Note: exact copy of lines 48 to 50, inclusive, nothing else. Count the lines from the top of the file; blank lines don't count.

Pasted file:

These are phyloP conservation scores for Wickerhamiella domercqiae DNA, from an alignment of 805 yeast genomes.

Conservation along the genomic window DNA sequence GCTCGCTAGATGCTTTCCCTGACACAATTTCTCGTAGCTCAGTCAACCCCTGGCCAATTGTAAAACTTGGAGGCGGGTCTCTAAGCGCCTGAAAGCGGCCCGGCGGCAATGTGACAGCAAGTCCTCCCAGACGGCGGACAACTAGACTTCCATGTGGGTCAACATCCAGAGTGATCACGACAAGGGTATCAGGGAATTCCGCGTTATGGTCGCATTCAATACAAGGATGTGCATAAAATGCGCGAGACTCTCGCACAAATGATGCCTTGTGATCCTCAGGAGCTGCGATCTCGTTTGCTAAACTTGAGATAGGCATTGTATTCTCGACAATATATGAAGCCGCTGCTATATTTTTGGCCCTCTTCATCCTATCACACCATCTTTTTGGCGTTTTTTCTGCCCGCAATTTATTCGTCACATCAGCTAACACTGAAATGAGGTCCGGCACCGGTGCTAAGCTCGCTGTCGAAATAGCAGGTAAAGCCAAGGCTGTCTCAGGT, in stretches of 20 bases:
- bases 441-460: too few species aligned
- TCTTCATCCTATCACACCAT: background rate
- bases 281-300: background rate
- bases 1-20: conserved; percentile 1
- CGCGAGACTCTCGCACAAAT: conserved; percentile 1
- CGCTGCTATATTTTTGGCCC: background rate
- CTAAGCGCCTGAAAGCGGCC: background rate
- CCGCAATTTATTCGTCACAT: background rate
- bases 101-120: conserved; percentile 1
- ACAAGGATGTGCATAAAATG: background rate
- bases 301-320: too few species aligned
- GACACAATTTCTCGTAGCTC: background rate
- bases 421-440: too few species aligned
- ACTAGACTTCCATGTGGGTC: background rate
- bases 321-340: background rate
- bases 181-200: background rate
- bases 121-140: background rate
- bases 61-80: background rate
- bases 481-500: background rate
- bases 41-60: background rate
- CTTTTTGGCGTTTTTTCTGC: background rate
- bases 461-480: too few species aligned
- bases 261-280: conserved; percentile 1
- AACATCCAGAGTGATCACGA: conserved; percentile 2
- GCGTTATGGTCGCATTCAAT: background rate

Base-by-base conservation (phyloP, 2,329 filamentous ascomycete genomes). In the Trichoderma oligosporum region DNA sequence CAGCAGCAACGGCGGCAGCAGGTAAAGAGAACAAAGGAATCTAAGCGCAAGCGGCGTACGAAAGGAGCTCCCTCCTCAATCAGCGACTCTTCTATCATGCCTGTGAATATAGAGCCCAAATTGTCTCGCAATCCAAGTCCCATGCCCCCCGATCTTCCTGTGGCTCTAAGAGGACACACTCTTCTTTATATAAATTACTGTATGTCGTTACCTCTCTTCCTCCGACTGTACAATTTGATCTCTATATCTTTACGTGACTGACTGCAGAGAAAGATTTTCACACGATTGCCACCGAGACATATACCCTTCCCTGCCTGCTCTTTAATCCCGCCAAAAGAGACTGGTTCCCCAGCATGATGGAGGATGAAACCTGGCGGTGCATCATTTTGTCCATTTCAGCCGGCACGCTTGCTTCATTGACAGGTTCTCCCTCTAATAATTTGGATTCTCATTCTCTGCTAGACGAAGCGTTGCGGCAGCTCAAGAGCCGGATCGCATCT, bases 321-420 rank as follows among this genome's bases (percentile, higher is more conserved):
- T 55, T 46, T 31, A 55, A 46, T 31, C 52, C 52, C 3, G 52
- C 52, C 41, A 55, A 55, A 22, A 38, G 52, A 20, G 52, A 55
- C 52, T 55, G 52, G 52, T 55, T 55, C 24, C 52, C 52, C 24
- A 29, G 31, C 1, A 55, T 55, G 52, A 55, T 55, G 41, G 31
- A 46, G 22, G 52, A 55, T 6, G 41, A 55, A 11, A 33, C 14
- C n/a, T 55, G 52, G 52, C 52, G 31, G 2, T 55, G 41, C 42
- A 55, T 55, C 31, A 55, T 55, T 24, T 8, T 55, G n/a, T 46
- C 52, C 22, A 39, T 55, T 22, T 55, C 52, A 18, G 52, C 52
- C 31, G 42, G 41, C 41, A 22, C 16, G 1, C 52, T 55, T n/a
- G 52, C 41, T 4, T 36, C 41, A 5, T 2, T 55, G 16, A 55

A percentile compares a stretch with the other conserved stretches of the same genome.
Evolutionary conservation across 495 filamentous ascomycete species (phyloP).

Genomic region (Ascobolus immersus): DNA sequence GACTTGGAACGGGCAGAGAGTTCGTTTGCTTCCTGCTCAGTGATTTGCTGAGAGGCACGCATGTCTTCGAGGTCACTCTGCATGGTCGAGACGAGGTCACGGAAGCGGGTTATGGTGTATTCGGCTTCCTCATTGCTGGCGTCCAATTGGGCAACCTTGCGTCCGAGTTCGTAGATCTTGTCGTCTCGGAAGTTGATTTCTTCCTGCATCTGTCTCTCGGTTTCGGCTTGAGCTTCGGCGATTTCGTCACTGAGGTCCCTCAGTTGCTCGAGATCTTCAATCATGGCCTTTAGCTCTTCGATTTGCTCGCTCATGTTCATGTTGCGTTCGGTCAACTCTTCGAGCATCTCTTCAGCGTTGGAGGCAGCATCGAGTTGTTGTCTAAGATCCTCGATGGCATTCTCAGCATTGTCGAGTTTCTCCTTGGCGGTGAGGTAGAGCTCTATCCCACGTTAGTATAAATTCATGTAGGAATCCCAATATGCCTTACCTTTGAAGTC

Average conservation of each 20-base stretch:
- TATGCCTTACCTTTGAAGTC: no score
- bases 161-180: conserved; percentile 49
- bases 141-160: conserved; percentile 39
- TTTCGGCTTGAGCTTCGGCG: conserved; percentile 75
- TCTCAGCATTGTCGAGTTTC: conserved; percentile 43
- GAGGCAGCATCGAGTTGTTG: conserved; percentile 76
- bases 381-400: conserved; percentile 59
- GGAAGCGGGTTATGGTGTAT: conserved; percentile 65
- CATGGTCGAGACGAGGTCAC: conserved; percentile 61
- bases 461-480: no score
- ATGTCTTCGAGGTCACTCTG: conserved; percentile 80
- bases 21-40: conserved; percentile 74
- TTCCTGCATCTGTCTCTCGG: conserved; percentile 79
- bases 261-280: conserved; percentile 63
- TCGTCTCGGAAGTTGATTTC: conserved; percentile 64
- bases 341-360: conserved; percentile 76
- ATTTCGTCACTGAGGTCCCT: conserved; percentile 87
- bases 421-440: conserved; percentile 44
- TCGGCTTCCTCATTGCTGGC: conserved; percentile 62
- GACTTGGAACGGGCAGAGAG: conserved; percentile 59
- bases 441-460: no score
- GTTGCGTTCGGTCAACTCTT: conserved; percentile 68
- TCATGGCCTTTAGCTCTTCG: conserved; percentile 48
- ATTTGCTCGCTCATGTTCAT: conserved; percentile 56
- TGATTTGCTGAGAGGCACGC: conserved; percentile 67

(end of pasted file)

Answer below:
- GAGGCAGCATCGAGTTGTTG: conserved; percentile 76
- bases 381-400: conserved; percentile 59
- GGAAGCGGGTTATGGTGTAT: conserved; percentile 65